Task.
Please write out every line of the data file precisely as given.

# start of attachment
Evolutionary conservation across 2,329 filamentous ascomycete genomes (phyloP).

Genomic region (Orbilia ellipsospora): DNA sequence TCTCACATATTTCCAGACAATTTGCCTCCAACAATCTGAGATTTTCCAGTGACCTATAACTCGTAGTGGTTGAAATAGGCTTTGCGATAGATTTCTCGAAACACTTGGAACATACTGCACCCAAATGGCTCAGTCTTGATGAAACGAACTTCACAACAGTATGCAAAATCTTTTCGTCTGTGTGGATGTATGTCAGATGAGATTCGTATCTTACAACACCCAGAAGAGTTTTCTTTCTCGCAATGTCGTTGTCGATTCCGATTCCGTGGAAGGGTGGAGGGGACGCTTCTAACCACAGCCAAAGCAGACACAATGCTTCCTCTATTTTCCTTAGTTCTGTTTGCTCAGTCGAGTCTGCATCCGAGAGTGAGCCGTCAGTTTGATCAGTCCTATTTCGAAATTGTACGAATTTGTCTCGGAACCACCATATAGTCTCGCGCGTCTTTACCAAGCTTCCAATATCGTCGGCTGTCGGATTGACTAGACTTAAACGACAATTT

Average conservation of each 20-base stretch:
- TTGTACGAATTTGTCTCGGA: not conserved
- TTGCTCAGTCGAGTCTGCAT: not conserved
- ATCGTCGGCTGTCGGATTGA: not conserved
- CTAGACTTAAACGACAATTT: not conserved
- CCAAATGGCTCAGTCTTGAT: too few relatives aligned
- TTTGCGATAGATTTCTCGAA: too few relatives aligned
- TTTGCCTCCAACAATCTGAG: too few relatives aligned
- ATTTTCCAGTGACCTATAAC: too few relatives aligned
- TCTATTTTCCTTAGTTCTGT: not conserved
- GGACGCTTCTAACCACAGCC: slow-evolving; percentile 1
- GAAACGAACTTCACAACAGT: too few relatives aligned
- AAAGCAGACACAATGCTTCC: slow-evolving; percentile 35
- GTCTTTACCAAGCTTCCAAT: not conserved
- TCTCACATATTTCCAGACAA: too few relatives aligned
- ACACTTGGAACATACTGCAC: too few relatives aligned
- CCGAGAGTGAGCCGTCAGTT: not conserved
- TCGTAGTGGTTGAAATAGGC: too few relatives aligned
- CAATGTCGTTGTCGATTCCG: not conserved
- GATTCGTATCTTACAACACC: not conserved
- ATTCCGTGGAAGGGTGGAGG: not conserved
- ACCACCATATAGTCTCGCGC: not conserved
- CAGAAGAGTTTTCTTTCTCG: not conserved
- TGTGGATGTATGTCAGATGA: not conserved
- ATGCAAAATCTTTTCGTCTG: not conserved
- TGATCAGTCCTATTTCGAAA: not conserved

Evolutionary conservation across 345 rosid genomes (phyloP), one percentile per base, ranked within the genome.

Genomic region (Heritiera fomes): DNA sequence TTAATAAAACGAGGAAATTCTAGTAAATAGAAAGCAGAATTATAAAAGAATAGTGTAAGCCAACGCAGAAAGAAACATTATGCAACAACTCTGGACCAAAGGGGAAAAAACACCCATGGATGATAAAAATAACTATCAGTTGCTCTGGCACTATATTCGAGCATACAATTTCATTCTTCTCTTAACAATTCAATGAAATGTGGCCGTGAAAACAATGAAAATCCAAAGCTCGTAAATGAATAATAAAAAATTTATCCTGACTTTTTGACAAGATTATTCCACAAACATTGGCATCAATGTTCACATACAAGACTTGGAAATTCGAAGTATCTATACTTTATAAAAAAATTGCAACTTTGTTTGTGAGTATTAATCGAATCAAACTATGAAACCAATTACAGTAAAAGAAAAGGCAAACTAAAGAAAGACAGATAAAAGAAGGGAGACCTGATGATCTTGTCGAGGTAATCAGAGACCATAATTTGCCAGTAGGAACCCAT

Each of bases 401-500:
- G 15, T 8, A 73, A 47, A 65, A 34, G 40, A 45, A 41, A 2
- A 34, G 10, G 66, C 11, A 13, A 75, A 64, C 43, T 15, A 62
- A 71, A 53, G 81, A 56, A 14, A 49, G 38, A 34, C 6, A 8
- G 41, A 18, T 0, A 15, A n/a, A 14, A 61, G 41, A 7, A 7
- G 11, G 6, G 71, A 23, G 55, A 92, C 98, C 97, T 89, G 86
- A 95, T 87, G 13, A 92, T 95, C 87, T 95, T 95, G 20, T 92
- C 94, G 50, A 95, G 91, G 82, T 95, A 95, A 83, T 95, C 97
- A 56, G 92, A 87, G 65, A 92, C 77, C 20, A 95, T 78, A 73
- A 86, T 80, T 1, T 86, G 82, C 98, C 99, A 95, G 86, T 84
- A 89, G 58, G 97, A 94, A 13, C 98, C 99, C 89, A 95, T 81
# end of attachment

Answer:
Evolutionary conservation across 2,329 filamentous ascomycete genomes (phyloP).

Genomic region (Orbilia ellipsospora): DNA sequence TCTCACATATTTCCAGACAATTTGCCTCCAACAATCTGAGATTTTCCAGTGACCTATAACTCGTAGTGGTTGAAATAGGCTTTGCGATAGATTTCTCGAAACACTTGGAACATACTGCACCCAAATGGCTCAGTCTTGATGAAACGAACTTCACAACAGTATGCAAAATCTTTTCGTCTGTGTGGATGTATGTCAGATGAGATTCGTATCTTACAACACCCAGAAGAGTTTTCTTTCTCGCAATGTCGTTGTCGATTCCGATTCCGTGGAAGGGTGGAGGGGACGCTTCTAACCACAGCCAAAGCAGACACAATGCTTCCTCTATTTTCCTTAGTTCTGTTTGCTCAGTCGAGTCTGCATCCGAGAGTGAGCCGTCAGTTTGATCAGTCCTATTTCGAAATTGTACGAATTTGTCTCGGAACCACCATATAGTCTCGCGCGTCTTTACCAAGCTTCCAATATCGTCGGCTGTCGGATTGACTAGACTTAAACGACAATTT

Average conservation of each 20-base stretch:
- TTGTACGAATTTGTCTCGGA: not conserved
- TTGCTCAGTCGAGTCTGCAT: not conserved
- ATCGTCGGCTGTCGGATTGA: not conserved
- CTAGACTTAAACGACAATTT: not conserved
- CCAAATGGCTCAGTCTTGAT: too few relatives aligned
- TTTGCGATAGATTTCTCGAA: too few relatives aligned
- TTTGCCTCCAACAATCTGAG: too few relatives aligned
- ATTTTCCAGTGACCTATAAC: too few relatives aligned
- TCTATTTTCCTTAGTTCTGT: not conserved
- GGACGCTTCTAACCACAGCC: slow-evolving; percentile 1
- GAAACGAACTTCACAACAGT: too few relatives aligned
- AAAGCAGACACAATGCTTCC: slow-evolving; percentile 35
- GTCTTTACCAAGCTTCCAAT: not conserved
- TCTCACATATTTCCAGACAA: too few relatives aligned
- ACACTTGGAACATACTGCAC: too few relatives aligned
- CCGAGAGTGAGCCGTCAGTT: not conserved
- TCGTAGTGGTTGAAATAGGC: too few relatives aligned
- CAATGTCGTTGTCGATTCCG: not conserved
- GATTCGTATCTTACAACACC: not conserved
- ATTCCGTGGAAGGGTGGAGG: not conserved
- ACCACCATATAGTCTCGCGC: not conserved
- CAGAAGAGTTTTCTTTCTCG: not conserved
- TGTGGATGTATGTCAGATGA: not conserved
- ATGCAAAATCTTTTCGTCTG: not conserved
- TGATCAGTCCTATTTCGAAA: not conserved

Evolutionary conservation across 345 rosid genomes (phyloP), one percentile per base, ranked within the genome.

Genomic region (Heritiera fomes): DNA sequence TTAATAAAACGAGGAAATTCTAGTAAATAGAAAGCAGAATTATAAAAGAATAGTGTAAGCCAACGCAGAAAGAAACATTATGCAACAACTCTGGACCAAAGGGGAAAAAACACCCATGGATGATAAAAATAACTATCAGTTGCTCTGGCACTATATTCGAGCATACAATTTCATTCTTCTCTTAACAATTCAATGAAATGTGGCCGTGAAAACAATGAAAATCCAAAGCTCGTAAATGAATAATAAAAAATTTATCCTGACTTTTTGACAAGATTATTCCACAAACATTGGCATCAATGTTCACATACAAGACTTGGAAATTCGAAGTATCTATACTTTATAAAAAAATTGCAACTTTGTTTGTGAGTATTAATCGAATCAAACTATGAAACCAATTACAGTAAAAGAAAAGGCAAACTAAAGAAAGACAGATAAAAGAAGGGAGACCTGATGATCTTGTCGAGGTAATCAGAGACCATAATTTGCCAGTAGGAACCCAT

Each of bases 401-500:
- G 15, T 8, A 73, A 47, A 65, A 34, G 40, A 45, A 41, A 2
- A 34, G 10, G 66, C 11, A 13, A 75, A 64, C 43, T 15, A 62
- A 71, A 53, G 81, A 56, A 14, A 49, G 38, A 34, C 6, A 8
- G 41, A 18, T 0, A 15, A n/a, A 14, A 61, G 41, A 7, A 7
- G 11, G 6, G 71, A 23, G 55, A 92, C 98, C 97, T 89, G 86
- A 95, T 87, G 13, A 92, T 95, C 87, T 95, T 95, G 20, T 92
- C 94, G 50, A 95, G 91, G 82, T 95, A 95, A 83, T 95, C 97
- A 56, G 92, A 87, G 65, A 92, C 77, C 20, A 95, T 78, A 73
- A 86, T 80, T 1, T 86, G 82, C 98, C 99, A 95, G 86, T 84
- A 89, G 58, G 97, A 94, A 13, C 98, C 99, C 89, A 95, T 81